In a complaint filed Friday, VOSD alleged that the FAA is improperly withholding public records initially requested in March about the SkyGuardian flight in violation of the Freedom of Information Act. The law gives the public the right to access certain documents in possession of the U.S. government. By law, those documents are supposed to be released in either full or partial form within a few weeks of a request.
The complaint also names the Federal Communications Commission and makes similar allegations. Earlier this year, the FCC appears to have granted the company an experimental license to fly a drone in the deserts between California and Arizona.
“VOSD believes that access to the records that it seeks from the FCC and the FAA about this drone program are essential to its readers and the public’s understanding of this program before the flight takes place as early as this summer,” Thomas Burke of Davis Wright Tremaine, who is representing Voice of San Diego, wrote in the filing. “There is particular public interest in this flight, not just because it is unprecedented and will open up civilian airspace, but because drone crashes are fairly common.”
In an email, Steven Henden, a General Atomics spokesman, told me the desert test flight that took place earlier this year was intended to show how the SkyGuardian could be used commercially and for public good — by inspecting things like power lines and canals, and monitoring flooding and wildfires. He called it “a robust aircraft, capable of flying for more than 40 hours,” and said it would need to meet the same standards in the sky as manned aircraft.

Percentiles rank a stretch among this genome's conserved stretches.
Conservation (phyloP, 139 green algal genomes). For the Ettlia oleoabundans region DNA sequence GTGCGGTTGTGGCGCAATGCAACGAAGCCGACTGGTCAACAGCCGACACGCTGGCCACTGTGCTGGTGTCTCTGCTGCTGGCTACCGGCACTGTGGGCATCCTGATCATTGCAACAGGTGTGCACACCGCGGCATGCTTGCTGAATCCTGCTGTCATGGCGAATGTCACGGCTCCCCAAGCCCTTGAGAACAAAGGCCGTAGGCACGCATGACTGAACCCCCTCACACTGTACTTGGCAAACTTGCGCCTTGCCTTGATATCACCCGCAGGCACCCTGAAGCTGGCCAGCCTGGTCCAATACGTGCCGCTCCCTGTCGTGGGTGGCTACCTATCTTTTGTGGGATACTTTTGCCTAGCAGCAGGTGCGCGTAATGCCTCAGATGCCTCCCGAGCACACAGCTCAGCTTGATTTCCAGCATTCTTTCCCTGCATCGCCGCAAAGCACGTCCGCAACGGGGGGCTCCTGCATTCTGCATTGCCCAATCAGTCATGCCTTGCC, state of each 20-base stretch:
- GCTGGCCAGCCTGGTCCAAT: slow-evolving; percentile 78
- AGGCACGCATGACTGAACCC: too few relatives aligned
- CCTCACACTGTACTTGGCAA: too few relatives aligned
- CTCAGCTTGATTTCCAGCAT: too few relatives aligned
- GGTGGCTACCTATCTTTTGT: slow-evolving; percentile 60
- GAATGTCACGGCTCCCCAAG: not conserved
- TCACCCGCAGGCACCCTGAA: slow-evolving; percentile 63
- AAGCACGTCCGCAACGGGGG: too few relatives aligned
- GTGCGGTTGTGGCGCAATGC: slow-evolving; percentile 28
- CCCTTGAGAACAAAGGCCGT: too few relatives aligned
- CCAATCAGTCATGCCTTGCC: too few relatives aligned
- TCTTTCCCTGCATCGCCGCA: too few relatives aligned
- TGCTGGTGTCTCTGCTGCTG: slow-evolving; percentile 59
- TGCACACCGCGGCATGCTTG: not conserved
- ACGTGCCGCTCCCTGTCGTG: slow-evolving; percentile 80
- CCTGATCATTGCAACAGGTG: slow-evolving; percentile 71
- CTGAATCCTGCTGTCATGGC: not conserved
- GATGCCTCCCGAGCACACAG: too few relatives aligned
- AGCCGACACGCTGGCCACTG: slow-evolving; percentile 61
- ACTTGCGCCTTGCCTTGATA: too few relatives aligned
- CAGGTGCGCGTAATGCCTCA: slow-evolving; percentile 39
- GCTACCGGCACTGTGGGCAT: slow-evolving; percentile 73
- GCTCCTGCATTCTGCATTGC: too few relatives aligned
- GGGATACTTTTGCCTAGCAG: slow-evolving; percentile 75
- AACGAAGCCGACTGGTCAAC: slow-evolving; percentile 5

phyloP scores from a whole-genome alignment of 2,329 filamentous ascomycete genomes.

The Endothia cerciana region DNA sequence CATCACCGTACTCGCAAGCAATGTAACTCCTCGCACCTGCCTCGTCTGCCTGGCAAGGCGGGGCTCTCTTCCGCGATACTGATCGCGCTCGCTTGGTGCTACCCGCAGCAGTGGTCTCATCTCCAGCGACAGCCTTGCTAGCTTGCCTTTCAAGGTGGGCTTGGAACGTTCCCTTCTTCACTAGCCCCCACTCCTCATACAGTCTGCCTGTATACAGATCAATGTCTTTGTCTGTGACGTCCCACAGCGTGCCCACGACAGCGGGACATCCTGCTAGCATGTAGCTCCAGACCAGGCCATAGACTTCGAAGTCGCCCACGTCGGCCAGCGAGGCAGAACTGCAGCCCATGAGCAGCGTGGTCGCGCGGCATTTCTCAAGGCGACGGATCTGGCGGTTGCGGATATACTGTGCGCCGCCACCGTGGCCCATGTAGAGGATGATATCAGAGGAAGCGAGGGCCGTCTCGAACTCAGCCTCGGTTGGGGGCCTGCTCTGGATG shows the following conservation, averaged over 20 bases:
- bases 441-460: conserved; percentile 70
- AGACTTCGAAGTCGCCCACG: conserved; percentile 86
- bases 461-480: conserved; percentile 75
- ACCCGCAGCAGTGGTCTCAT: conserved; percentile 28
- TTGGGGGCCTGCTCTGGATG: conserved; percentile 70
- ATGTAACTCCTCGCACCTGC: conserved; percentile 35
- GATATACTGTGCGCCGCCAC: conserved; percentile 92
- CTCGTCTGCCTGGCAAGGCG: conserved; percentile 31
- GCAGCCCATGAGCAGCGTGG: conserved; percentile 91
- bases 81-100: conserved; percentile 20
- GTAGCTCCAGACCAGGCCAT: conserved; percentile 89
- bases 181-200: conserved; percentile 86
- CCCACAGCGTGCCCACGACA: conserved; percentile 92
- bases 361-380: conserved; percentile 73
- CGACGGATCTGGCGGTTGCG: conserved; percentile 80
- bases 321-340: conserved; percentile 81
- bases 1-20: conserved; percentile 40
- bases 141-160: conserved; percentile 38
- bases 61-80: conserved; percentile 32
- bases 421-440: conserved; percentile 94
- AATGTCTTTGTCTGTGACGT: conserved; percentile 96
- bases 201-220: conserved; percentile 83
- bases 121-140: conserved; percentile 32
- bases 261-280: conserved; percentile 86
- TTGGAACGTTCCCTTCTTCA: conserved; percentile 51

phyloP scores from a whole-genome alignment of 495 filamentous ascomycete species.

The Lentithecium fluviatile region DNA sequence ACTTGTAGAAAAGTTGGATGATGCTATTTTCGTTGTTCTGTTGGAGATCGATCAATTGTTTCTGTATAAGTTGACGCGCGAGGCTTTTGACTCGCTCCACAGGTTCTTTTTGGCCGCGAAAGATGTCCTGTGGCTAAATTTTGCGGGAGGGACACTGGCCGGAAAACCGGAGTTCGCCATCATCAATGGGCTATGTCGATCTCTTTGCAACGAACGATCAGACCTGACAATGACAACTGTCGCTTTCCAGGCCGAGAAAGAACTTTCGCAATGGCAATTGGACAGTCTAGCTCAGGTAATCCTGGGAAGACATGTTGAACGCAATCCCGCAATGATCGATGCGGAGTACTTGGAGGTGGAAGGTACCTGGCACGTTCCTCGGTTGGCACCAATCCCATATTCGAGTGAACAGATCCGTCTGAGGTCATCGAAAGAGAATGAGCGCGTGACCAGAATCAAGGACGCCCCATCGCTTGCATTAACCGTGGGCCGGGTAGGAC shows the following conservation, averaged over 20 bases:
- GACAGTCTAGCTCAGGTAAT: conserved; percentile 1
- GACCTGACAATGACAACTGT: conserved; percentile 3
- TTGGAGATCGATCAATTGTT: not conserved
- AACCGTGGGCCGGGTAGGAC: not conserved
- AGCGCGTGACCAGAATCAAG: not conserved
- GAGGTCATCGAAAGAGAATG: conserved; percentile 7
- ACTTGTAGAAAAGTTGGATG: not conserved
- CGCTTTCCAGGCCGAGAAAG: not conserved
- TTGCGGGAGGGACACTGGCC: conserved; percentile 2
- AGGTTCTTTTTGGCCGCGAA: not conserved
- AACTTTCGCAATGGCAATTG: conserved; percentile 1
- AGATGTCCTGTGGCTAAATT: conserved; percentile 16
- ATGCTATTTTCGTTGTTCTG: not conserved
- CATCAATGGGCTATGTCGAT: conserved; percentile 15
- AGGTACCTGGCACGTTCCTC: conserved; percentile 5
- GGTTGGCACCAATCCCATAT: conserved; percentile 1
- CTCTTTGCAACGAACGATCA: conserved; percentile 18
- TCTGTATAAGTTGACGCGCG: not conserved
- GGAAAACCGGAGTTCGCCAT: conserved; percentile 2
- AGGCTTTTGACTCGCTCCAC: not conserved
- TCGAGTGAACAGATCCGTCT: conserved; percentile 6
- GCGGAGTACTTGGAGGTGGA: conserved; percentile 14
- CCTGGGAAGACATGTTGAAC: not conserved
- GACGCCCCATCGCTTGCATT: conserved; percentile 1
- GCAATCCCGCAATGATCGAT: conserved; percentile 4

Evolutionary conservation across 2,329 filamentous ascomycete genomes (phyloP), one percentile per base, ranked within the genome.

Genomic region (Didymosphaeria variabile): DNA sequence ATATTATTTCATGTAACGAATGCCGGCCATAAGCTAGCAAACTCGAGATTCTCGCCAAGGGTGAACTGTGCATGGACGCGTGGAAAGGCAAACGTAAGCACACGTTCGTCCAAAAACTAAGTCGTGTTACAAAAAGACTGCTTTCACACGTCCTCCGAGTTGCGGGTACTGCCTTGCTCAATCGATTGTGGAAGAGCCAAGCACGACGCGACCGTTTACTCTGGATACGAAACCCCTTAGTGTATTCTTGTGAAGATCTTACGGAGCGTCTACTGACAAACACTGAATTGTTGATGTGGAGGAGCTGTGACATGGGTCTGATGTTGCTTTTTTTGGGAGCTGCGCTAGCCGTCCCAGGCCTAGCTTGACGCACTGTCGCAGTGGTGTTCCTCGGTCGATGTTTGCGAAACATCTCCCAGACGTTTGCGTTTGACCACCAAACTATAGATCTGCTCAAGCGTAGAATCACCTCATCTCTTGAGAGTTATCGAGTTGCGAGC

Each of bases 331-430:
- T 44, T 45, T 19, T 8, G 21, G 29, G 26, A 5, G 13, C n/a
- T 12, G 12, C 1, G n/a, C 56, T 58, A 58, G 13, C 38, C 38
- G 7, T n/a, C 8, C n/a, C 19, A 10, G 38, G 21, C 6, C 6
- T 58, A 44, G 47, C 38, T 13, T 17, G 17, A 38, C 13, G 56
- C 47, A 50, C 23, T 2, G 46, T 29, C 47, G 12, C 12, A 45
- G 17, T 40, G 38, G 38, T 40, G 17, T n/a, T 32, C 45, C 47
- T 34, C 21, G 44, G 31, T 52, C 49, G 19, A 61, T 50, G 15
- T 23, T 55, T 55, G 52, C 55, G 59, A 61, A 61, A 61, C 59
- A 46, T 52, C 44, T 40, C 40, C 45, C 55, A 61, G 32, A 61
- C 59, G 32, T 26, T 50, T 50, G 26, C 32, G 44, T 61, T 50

So far, the company has been more open about where it is in the regulatory process than the nation’s actual aviation regulators. Henden confirmed that General Atomics still had an open application with the FAA to certify that its drone technology is safe.
“This will take some time,” he said.
FOIA lawsuits are an increasingly common way for journalists to gain access to records that the U.S. government should willingly provide under the law. One of the problems is that FOIA requests can take years to complete. And by the time the documents arrive — assuming they arrive at all — the information may no longer be relevant or newsworthy.
In 2017, Voice of San Diego’s Maya Srikrishnan asked the Army Corps of Engineers for documents related to border infrastructure proposals in San Diego and Imperial counties. Any project was likely to impact the health and economic well-being of residents.
Nearly 11 months went by without a response, so we sued to enforce the law. The court took our side, but the documents weren’t completely in our possession until May 2019. By then, parts of the border project were already completed and others were well underway.
When asked to explain the time delays, federal agencies will typically cite a lack of resources and a backlog of requests. That may well be the case. But that’s also why litigation is necessary. It pushes one’s request toward the top.
During former President Barack Obama’s second term, the number of media-led FOIA lawsuits jumped 35 percent. The FOIA Project, a Syracuse University-connected group that tracks these cases, noted in 2017 that there’d been a rise of individual reporters willing to file lawsuits.